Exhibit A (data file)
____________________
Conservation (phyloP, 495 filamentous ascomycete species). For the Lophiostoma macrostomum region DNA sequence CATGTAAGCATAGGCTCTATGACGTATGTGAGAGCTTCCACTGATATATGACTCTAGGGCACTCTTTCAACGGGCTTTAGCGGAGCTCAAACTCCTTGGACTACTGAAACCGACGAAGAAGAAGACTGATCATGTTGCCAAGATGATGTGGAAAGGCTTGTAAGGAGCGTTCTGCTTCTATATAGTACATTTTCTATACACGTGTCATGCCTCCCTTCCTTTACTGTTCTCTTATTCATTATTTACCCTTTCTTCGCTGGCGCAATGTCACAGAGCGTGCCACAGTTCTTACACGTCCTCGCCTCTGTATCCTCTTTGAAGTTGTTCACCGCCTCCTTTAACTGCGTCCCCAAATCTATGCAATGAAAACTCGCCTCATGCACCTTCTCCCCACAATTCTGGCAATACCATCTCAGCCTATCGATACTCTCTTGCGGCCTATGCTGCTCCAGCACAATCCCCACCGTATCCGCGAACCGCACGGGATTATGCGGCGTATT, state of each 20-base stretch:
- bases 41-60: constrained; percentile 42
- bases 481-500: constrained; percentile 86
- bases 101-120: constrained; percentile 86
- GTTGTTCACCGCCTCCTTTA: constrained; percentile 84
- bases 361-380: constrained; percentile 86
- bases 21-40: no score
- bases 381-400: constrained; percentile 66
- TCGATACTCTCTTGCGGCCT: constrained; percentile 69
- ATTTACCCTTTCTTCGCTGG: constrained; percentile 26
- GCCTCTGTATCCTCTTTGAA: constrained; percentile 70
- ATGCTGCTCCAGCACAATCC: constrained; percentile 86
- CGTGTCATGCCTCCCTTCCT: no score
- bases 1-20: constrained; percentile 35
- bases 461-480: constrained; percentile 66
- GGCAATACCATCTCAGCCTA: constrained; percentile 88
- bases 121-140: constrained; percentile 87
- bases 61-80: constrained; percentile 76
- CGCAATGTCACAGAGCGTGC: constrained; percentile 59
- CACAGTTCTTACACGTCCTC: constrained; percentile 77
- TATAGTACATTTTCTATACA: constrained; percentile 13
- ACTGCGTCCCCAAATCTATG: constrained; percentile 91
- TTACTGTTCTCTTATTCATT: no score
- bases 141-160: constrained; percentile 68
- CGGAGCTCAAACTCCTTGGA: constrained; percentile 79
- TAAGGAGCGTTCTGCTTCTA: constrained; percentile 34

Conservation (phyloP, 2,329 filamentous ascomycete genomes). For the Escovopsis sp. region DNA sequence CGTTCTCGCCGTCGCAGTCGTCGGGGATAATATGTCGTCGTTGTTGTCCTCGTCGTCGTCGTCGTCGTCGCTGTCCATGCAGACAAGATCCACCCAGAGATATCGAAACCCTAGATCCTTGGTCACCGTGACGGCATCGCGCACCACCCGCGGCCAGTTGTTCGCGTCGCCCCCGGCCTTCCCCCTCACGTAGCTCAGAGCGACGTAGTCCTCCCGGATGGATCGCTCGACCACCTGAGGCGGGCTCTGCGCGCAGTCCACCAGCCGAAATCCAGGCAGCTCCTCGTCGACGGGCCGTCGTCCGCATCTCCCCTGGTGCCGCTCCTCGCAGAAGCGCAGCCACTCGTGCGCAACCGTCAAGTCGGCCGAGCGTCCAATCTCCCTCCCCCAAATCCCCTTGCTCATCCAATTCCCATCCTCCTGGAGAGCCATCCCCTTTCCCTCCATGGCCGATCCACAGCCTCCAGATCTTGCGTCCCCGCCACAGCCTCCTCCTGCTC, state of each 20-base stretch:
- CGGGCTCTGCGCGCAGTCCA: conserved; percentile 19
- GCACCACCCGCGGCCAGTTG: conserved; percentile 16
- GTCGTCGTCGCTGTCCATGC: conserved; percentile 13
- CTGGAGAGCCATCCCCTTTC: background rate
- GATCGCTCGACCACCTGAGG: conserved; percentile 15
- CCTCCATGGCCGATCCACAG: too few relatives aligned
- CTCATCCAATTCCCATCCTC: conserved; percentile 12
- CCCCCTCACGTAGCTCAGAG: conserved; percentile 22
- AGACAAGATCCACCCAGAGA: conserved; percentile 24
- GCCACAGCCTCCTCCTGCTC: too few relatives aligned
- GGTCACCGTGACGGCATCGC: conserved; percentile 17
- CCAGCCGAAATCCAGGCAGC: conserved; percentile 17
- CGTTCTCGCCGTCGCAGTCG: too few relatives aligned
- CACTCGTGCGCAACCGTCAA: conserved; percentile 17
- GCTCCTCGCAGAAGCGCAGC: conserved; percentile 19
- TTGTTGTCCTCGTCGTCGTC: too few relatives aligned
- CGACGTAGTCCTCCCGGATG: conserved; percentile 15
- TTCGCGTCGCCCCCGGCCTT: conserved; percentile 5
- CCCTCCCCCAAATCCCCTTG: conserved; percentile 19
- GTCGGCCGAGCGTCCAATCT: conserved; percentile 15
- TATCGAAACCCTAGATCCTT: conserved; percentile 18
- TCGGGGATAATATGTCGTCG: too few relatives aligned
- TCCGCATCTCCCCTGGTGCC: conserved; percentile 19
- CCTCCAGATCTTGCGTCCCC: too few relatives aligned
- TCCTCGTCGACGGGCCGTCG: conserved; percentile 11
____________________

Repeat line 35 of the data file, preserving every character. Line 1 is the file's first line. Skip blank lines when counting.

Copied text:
- CCCCCTCACGTAGCTCAGAG: conserved; percentile 22